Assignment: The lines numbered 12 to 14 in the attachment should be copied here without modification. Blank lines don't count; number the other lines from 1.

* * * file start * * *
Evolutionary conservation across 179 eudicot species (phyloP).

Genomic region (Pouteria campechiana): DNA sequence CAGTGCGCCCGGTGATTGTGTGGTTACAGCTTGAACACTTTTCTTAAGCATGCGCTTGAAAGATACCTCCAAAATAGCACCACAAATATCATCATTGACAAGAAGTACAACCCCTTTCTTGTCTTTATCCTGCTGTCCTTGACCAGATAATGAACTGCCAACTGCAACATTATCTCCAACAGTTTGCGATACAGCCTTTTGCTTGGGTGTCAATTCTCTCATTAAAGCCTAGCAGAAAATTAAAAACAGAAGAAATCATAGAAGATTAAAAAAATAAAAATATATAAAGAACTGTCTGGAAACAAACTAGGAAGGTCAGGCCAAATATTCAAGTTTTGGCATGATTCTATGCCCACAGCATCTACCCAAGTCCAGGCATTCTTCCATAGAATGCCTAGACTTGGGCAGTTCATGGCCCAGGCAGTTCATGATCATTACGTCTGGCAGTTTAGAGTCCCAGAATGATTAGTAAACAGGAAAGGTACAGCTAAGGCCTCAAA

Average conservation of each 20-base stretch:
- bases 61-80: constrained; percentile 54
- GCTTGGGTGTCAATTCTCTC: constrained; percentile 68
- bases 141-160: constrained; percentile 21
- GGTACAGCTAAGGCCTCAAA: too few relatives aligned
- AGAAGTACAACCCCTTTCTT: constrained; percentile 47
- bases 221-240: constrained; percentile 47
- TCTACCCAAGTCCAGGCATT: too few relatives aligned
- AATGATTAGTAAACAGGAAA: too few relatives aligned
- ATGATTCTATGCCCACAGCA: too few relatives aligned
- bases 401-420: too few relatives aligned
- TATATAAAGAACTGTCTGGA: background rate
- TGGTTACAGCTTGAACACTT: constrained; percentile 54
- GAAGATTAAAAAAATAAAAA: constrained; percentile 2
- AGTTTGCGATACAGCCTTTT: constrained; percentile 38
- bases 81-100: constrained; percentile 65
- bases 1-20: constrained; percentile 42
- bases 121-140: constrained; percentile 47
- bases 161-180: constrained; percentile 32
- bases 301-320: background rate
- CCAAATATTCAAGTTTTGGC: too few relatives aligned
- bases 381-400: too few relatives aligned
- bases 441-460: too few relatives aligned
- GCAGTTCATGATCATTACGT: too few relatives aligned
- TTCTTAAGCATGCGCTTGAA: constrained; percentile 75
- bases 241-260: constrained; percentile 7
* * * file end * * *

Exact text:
- ATGATTCTATGCCCACAGCA: too few relatives aligned
- bases 401-420: too few relatives aligned
- TATATAAAGAACTGTCTGGA: background rate